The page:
During the last week of October, Culture on the Edge‘s Russell McCutcheon, Monica Miller, and Vaia Touna presented at Lehigh University’s Collaborations: Directions in the Study of Religion. The Edge’s Russell McCutcheon delivered the Plenary address “And That’s Why No One Takes the Humanities Seriously.” The conference included panels on “Tradition,” with a presentation from the Edge’s Vaia Touna, “The Past,” “Identity,” and “Experience,” with a presentation from Monica Miller.
Lehigh University published a few articles on the conference, which can be found here and here. Lehigh’s own De’Anna Monique Daniels (@DeAnnaMonique) made a Storify of the Plenary which can be found here.
While McCutcheon was there, Lehigh also interviewed him regarding his thoughts on the Humanities and the study of religion in the university. Take a look at what he had to say…
I was visiting Lehigh University not long ago and bought my wife a little something while I was there. It wasn’t elaborate, just a little necklace to surprise her when I got back. But that evening, back at my hotel, just before leaving for my final dinner, I got a phone call from home: my wife was wanting to confirm whether I’d made a purchase earlier that day, since the service our credit union uses had contacted her about an unusual purchase.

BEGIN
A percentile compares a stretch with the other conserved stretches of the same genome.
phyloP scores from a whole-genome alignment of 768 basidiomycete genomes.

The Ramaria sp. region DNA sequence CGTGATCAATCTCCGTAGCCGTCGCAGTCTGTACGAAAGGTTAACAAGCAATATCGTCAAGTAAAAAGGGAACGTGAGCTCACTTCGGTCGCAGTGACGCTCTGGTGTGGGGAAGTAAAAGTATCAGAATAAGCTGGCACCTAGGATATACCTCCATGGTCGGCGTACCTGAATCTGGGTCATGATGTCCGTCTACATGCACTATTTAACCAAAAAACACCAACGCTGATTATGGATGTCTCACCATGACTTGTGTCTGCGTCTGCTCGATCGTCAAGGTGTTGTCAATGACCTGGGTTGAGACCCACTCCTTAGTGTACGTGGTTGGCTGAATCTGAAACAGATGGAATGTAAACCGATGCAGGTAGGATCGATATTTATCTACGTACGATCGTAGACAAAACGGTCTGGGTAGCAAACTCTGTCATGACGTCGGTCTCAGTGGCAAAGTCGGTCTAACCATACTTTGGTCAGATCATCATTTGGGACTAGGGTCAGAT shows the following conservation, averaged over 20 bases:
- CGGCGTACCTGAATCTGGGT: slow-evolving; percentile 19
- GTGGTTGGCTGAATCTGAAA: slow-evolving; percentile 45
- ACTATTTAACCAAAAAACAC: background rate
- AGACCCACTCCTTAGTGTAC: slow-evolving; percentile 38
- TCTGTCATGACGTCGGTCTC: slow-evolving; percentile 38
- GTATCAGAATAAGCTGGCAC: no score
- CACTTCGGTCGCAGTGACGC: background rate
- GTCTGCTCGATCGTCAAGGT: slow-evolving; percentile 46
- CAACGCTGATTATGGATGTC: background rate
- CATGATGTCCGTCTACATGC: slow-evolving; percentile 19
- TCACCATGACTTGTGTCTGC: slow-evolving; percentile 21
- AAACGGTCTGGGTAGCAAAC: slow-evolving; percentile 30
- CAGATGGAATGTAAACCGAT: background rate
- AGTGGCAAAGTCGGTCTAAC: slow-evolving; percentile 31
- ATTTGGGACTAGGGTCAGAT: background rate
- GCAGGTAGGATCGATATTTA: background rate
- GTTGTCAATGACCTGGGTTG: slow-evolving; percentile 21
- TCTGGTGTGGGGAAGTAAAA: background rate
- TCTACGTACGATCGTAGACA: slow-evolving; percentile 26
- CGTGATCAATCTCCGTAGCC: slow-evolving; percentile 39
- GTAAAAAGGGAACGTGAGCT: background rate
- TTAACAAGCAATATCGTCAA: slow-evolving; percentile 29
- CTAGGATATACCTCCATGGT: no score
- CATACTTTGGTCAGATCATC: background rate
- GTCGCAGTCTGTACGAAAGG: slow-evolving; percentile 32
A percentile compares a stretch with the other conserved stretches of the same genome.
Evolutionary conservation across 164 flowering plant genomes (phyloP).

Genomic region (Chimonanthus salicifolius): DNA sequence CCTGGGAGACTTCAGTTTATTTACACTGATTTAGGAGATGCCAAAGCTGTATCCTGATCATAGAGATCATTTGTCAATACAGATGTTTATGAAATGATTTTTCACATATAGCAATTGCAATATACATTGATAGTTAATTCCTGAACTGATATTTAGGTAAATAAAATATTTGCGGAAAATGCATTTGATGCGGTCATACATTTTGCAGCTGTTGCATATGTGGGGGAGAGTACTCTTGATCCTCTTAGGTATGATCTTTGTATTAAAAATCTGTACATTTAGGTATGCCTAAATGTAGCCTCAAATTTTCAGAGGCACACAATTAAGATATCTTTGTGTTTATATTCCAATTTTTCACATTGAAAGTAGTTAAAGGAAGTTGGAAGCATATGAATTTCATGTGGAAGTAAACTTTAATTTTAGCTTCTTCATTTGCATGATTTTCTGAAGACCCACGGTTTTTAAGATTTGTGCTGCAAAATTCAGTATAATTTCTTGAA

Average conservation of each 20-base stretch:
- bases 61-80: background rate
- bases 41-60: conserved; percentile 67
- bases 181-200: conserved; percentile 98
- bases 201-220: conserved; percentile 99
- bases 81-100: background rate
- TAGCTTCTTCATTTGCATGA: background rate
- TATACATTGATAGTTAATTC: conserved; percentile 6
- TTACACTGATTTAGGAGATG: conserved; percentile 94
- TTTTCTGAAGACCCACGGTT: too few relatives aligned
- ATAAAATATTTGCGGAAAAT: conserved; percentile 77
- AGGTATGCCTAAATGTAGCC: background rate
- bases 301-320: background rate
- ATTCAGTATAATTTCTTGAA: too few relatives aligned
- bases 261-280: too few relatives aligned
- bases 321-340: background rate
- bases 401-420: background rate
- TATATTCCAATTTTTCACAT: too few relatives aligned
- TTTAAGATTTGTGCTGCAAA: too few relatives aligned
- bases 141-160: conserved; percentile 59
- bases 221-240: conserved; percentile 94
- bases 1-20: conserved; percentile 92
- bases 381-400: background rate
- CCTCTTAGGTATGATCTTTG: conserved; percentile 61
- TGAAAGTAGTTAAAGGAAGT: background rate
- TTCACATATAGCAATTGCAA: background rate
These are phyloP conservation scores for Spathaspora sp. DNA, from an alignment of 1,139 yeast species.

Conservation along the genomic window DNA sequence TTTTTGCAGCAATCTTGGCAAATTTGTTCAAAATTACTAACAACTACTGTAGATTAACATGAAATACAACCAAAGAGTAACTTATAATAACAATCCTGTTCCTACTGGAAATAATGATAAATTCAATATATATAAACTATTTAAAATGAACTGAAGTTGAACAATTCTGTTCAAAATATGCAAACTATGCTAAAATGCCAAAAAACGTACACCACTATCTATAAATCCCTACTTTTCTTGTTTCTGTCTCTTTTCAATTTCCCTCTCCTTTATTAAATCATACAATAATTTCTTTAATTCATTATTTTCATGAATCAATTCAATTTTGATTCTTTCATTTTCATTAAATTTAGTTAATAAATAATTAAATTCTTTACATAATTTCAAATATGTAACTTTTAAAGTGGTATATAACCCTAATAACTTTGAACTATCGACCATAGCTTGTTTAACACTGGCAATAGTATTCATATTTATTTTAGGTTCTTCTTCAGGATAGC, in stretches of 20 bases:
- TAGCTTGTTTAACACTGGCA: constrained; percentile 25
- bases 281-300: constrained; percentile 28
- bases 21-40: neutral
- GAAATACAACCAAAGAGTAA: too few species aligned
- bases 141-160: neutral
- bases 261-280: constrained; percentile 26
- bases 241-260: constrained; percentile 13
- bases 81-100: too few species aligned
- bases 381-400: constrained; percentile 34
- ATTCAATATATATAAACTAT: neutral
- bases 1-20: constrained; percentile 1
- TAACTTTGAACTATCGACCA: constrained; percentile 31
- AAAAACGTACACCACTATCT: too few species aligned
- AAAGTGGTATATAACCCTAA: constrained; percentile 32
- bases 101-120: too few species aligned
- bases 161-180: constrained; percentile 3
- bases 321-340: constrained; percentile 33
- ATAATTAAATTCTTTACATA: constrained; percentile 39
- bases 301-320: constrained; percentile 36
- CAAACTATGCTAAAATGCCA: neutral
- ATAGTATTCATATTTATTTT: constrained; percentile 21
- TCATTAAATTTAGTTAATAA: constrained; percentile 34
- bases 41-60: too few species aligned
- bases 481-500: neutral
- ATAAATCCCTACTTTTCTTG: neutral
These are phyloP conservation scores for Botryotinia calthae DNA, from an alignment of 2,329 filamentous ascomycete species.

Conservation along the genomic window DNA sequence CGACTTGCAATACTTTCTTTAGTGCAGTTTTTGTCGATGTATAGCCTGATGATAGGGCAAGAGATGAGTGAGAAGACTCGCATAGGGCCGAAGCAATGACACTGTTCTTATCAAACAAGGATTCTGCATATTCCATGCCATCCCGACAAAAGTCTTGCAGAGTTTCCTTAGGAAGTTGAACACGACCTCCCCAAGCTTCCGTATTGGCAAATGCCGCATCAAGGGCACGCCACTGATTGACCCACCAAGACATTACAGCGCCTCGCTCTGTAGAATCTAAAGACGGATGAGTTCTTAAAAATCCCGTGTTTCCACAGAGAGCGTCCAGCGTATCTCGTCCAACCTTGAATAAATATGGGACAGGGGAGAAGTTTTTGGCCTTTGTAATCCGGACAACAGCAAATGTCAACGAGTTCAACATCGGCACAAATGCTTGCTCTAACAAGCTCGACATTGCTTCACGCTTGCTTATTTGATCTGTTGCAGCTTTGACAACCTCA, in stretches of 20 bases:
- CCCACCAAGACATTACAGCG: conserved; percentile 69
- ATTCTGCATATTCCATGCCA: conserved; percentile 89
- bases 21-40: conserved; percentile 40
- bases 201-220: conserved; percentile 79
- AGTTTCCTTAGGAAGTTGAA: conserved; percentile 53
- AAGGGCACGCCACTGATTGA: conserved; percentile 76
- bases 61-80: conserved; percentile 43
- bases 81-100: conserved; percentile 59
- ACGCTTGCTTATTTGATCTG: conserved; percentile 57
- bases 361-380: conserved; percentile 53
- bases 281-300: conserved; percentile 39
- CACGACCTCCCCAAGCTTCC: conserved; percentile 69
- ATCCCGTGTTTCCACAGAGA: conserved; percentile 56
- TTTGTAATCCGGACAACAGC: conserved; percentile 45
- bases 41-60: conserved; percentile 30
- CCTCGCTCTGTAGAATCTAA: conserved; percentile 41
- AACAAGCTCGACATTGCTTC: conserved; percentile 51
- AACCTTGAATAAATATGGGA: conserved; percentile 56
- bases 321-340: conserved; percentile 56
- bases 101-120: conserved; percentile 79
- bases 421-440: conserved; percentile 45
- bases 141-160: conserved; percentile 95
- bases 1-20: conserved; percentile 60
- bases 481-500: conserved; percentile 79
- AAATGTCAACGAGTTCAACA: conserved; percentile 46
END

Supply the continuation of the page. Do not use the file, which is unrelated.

She knew the amount because they knew the amount and they knew the amount because I’d never before spend X number of dollars in Bethlehem PA. That’s why the automated fraud protection levers were pulled and my card was yanked.
In chapter 25 of Great Expectations, we read the following quote from Mr. John Wemmick, the clerk for Miss Havisham’s lawyer, Mr. Jaggers. In response to Pip’s question of whether his boss knows about his home life, where he gently cares for his aged father, Wemmick says:
No; the office is one thing, and private life is another. When I go into the office, I leave the Castle behind me, and when I come into the Castle, I leave the office behind me. If it’s not in any way disagreeable to you, you’ll oblige me by doing the same. I don’t wish it professionally spoken about. Continue reading “Code Switch at Work?”